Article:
9. For more on this, see my essays “Religion vs. Subjectivism: Why Neither Will Do,” The Objective Standard 4, no. 1; and “Religion Is Super Subjectivism,” The Objective Standard 12, no. 2.
10. Rand, “How Does One Lead a Rational Life in an Irrational Society?” in Virtue of Selfishness, 82–83.
11. For more on this package-deal, see my article “The Ground Zero Mosque, the Spread of Islam, and How America Should Deal with Such Efforts,” The Objective Standard 5, no. 3; my “Reply to a Letter about Toleration,” The Objective Standard 6, no. 1; and my video “Islam, Tolerance, and Rights” on YouTube.
12. Rand, “The Ethics of Emergencies,” in Virtue of Selfishness, 51.
14. Thomas Nagel, The Possibility of Altruism (Princeton, NJ: Princeton University Press, 1978), 79, emphasis added.
15. Peter Singer, A Darwinian Left (New Haven, CT: Yale University Press, 1999), 56, emphasis added.
17. Rand, introduction, Virtue of Selfishness, vii.
19. See Rand, “Credibility and Polarization,” in The Ayn Rand Letter; “‘Extremism,’ or The Art of Smearing” and “The Obliteration of Capitalism,” in Capitalism; and “Causality Versus ‘Duty,’” in Philosophy. The definition here is a combination of her several definitions.
20. Rand, “Extremism,” 197.
22. Rand, “Extremism,” 177.
24. Rand, “Racism,” in Virtue of Selfishness, 147.
25. Ibram X. Kendi, How to Be an Antiracist (New York One World, 2019), Kindle edition loc. 433.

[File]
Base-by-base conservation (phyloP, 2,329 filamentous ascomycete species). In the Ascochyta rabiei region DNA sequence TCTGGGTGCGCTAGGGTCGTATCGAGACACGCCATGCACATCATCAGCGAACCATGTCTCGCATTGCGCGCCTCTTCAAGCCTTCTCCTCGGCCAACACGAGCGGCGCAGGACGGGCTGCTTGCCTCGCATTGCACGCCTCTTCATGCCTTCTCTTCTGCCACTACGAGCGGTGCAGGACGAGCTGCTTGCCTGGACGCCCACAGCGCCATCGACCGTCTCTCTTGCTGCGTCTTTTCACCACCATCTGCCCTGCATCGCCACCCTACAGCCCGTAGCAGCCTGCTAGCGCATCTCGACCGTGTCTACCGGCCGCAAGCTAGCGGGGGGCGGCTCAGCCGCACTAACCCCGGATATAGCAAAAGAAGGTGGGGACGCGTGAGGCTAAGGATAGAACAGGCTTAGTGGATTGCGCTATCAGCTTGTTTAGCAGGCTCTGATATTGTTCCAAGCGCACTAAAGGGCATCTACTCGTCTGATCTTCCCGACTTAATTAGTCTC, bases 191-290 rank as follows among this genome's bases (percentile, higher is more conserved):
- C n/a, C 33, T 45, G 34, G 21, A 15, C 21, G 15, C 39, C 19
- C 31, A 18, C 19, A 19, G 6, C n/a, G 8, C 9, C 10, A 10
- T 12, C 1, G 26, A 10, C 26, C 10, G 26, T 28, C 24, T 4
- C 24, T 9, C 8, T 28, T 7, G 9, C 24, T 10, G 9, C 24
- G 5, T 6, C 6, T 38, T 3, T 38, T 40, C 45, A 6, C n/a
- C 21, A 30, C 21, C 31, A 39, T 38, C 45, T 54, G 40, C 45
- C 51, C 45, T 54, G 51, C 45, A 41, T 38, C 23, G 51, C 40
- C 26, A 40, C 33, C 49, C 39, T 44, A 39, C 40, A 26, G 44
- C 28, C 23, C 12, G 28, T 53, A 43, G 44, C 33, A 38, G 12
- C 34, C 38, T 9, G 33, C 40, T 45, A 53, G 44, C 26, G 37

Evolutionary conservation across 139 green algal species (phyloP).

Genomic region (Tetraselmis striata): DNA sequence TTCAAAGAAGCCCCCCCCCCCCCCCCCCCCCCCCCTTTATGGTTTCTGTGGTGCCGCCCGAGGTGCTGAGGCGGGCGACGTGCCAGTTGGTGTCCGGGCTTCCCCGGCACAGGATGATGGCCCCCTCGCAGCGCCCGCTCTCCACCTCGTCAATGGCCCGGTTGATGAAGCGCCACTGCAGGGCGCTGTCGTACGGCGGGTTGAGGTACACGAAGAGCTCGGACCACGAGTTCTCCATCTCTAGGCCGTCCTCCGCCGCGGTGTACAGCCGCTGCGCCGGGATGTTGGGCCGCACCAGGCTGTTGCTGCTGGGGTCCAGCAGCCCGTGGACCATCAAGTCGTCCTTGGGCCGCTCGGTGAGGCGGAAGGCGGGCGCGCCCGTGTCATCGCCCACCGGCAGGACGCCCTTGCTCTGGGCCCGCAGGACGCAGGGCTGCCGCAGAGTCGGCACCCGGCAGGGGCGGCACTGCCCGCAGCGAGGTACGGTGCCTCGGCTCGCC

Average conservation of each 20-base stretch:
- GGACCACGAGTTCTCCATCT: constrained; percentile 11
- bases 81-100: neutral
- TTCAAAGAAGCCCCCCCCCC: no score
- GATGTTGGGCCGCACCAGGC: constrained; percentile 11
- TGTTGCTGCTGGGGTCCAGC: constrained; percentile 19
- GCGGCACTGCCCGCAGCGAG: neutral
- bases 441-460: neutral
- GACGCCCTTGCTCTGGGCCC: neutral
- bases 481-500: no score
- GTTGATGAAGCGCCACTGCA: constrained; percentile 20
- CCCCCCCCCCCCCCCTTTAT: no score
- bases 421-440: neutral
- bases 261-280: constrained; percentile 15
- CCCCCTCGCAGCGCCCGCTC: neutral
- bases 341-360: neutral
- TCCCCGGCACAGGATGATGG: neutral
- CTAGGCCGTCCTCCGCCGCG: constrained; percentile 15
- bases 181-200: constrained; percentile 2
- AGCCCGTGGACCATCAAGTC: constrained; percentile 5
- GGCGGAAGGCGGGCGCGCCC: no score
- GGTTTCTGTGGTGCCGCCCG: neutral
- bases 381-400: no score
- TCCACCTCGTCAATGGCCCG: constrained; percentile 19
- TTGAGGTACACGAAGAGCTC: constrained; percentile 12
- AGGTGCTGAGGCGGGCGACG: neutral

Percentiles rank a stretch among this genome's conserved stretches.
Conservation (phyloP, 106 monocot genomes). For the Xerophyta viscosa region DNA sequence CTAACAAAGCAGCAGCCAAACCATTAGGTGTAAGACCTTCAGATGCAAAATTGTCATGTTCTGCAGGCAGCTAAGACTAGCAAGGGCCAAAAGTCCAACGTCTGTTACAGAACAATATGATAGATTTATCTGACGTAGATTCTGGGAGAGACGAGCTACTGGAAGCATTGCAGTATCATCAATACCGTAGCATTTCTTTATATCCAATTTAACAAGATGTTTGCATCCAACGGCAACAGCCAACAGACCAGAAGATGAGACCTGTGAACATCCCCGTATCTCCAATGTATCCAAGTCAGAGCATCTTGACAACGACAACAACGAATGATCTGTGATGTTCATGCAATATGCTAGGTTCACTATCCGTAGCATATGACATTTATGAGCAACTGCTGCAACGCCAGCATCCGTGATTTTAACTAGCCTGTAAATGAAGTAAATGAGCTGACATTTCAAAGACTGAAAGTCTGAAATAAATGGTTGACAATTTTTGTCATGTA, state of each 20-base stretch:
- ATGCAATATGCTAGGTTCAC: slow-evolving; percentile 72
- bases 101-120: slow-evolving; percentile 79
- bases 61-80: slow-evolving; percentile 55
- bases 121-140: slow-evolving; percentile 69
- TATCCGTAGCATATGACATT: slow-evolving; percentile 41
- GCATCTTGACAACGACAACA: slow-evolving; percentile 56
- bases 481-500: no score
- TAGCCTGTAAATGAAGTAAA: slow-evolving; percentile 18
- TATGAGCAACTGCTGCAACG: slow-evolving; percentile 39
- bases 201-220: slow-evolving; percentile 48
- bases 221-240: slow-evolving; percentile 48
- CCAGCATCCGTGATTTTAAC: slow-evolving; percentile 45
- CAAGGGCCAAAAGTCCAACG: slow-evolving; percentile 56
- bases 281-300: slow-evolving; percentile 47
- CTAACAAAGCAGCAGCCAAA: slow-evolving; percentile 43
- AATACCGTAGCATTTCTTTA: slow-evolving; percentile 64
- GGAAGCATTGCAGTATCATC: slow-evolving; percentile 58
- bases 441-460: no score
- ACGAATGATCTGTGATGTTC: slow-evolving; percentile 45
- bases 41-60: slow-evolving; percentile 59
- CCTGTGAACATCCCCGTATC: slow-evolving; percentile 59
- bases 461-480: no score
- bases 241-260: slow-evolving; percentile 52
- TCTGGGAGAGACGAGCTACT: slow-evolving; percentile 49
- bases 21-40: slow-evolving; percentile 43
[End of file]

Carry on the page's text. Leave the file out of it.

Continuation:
26. Quoted in Grace Baek, “Affirmative Action and the Diversity Dilemma,” CBSN Originals, April 15, 2021, https://www.cbsnews.com/news/affirmative-action-and-the-diversity-dilemma/.
27. Kendi, How to Be an Antiracist, Kindle edition, loc. 406–409.
28. Ibram X. Kendi, “Pass an Anti-Racist Constitutional Amendment,” Politico Magazine, 2019, https://www.politico.com/interactives/2019/how-to-fix-politics-in-america/inequality/pass-an-anti-racist-constitutional-amendment/.
29. Frederick Douglass, “What the Black Man Wants,” a speech at the annual meeting of the Massachusetts Anti-Slavery Society in Boston, April 1865, http://utc.iath.virginia.edu/africam/afspfdat.html.
30. For more on the rational assessment of racism, see Ayn Rand’s essay “Racism,” in Virtue of Selfishness; and Tim White, “To Black Lives Matter, No Lives Matter,” The Objective Standard 15, no. 3.
31. Rand, “Credibility and Polarization.”
32. Rand, “Philosophical Detection,” in Philosophy, 21.